Advertisement

Murray starts Queen's farewell with gritty win

Britain's Andy Murray began what is likely to be his final Queen's appearance with a gritty win over Australia's Alexei Popyrin.

Former world number one Murray earned a 6-3 3-6 6-3 victory in his first-round match on Tuesday.

Murray, who is a record five-time champion at Queen's, is not expecting to play past the Paris 2024 Olympics as he contemplates where and when he will end his glittering career.

It has been a tough year for the Scot, who ruptured ankle ligaments in March and has struggled with a back injury in recent weeks.

The 37-year-old has dropped outside of the world's top 100, with the victory over Popyrin just his seventh of the season.

"It has been a difficult season but I did well to come through in the end," said Murray.

"Any win you can get is important - obviously with Wimbledon a few weeks away I want to build up confidence and get matches in my legs."

Later, Jack Draper marked his status as the new British men's number one with a confident 6-3 6-2 win against Argentina's Mariano Navone.

The 22-year-old won his first ATP title in Stuttgart on Sunday and continued his hot streak on the grass with a 55-minute victory against the world number 28.

Draper, who missed the British grass-court season last year through injury, set up a tantalising second-round encounter with reigning Wimbledon champion Carlos Alcaraz on Thursday.

"We all know how good Carlos is, it's an amazing match to test where I'm at. I can't wait," said Draper.

Elsewhere, compatriot Dan Evans had to retire with a knee injury after slipping during his opener against American opponent Brandon Nakashima.

There was better news for British number six Billy Harris, who earned the best win of his career by beating Argentine world number 32 Tomas Martin Etcheverry.

King of Queen's lives to fight another day

Andy Murray celebrates at Queen's
Andy Murray won in what was the 1,000th ATP Tour match of his career [Getty Images]

Murray is the king of Queen's. His five titles are unparalleled, with gigantic posters of those previous triumphs plastered around the quaint west London club as a testament to his achievements.

With the curtain coming down on his career, it was fitting Murray treated his adoring fans there to one more victory - at least - before waving goodbye for good.

Exactly how long Murray has left playing is not known. He has been coy about his farewell plans since saying earlier this year he was unlikely to play past the summer.

While he did concede this week that his career is unlikely to stretch to the US Open in August, the home supporters have long realised time is running out to watch one of the nation's favourite sports stars.

Therefore it was not surprising to see a packed crowd at Queen's - including wife Kim, mother Judy and dad Willie - urging him on as he battled against Popyrin.

What it meant to Murray was clear. Fired up, he was bearing his teeth in celebration and chuntering under his breath in annoyance like we have seen so often in the past.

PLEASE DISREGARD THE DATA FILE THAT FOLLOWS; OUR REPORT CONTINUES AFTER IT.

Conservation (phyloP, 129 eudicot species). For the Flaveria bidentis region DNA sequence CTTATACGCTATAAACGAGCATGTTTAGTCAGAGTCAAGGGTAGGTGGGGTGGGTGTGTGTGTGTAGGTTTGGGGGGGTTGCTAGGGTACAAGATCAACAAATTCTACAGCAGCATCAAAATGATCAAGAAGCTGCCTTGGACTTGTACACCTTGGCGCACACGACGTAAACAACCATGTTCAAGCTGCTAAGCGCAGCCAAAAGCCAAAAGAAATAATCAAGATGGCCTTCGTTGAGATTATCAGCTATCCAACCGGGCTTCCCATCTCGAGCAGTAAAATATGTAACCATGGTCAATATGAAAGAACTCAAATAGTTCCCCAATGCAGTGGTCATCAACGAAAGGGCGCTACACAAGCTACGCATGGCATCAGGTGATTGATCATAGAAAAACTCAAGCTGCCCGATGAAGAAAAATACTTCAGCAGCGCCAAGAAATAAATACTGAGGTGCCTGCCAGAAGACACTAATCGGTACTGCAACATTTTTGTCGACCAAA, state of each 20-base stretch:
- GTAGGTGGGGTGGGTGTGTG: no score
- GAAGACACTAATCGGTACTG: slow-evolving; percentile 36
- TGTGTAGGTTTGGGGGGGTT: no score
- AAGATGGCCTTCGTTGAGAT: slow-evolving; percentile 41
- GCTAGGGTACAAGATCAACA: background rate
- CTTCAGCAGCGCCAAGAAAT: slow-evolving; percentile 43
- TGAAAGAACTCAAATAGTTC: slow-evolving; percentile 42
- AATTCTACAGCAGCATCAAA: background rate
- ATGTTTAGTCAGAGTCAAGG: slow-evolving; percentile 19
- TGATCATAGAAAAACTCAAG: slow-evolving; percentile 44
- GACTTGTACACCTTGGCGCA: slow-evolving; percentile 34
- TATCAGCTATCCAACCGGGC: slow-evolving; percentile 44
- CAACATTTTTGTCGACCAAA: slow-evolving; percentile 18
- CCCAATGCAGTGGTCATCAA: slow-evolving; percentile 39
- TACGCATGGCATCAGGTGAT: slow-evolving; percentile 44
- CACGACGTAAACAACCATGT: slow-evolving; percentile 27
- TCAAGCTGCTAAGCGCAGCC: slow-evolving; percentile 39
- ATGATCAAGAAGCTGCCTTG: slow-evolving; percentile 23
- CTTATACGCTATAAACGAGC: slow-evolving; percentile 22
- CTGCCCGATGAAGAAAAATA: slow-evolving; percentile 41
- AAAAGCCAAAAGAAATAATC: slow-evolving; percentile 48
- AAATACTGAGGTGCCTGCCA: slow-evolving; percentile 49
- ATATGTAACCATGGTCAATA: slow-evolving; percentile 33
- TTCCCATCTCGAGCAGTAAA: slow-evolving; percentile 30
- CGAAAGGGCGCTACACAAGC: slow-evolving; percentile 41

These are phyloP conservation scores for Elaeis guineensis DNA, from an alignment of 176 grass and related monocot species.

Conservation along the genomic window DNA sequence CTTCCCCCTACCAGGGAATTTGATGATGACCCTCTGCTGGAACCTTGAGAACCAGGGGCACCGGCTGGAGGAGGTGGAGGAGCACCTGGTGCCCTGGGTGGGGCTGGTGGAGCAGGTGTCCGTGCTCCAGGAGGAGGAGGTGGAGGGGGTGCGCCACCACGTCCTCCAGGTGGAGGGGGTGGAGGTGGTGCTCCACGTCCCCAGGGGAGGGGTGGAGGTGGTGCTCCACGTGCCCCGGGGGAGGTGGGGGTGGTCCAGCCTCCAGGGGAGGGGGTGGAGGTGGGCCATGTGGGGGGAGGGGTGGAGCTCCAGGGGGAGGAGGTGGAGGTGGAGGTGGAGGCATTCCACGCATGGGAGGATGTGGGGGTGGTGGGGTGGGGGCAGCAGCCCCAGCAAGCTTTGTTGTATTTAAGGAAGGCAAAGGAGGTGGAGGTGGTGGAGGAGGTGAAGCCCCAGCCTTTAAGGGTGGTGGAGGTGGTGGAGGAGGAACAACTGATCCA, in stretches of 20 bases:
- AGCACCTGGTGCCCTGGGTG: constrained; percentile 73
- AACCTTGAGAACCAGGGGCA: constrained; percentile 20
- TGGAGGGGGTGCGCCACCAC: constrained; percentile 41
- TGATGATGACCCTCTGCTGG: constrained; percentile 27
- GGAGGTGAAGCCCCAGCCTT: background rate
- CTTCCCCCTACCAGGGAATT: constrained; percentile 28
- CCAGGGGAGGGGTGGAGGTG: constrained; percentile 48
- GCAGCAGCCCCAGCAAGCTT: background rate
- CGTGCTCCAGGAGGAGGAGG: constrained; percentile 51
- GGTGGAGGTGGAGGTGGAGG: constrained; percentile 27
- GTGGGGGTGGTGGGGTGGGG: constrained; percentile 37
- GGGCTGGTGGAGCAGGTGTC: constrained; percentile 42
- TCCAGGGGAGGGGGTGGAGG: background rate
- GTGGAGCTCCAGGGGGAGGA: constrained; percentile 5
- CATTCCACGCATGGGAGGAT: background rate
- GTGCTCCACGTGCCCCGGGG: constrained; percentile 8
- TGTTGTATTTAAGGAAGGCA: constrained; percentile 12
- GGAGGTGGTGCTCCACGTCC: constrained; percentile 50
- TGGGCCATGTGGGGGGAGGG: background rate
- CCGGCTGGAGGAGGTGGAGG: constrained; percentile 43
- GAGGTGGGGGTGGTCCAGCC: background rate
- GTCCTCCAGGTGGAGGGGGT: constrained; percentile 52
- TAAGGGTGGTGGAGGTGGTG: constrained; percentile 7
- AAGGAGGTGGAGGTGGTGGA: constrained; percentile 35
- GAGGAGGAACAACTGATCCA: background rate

The atmosphere was buoyant in the first set as Murray took the lead. The momentum and mood soured in the second as he faded.

But Murray wrestled back control in the decider, whipping up the crowd when he broke early before riding a wave of confidence to earn just his second win at Queen's since his title win in 2016.

A sixth title remains fanciful. But another win when he returns to centre court on Wednesday against Australia's Jordan Thompson would be another encouraging sign leading into Wimbledon.

Missing Wimbledon would be tough to swallow - Evans

Evans, 34, fell at the back of the court in the first game of the deciding third set, letting out a loud cry and immediately signalling he could not continue.

The world number 59 has endured a tough season and looked to be in tears as he sat on his chair.

Having not won on the main ATP Tour since March, Evans played superbly to win the first set 6-4, before Nakashima levelled by taking the second 6-3.

"I'm heartbroken at the minute. It's tough," said Evans, who will have a scan in the next 48 hours to determine the extent of the injury.

"If I miss the Olympics or Wimbledon, it would be a tough one to swallow, no doubt."

Evans was the latest player to fall victim to the slippery surface, with American Frances Tiafoe and Australia's Thanasi Kokkinakis pulling out of matches because of injuries caused by the same court.

Queen's officials said the "exceptionally cooler and wetter weather" in the UK over recent months has been a key factor.

"Grass courts are a living surface and will always react to weather conditions in the lead up to the event, usually having a tendency to play more slippery at the start of the tournament," a tournament spokesperson said.

"The outstanding grounds team have done their very best to adapt to this, applying the same rigorous preparation as they always do."

On the court next door, 29-year-old Harris continued his late-blooming ascent with a notable win over Etcheverry.

Harris, who only earned his first win on the ATP Tour last year, recorded a 6-4 3-6 6-3 victory in his first-round match.

As a result, he will climb to a career-high ranking inside the top 150 next week.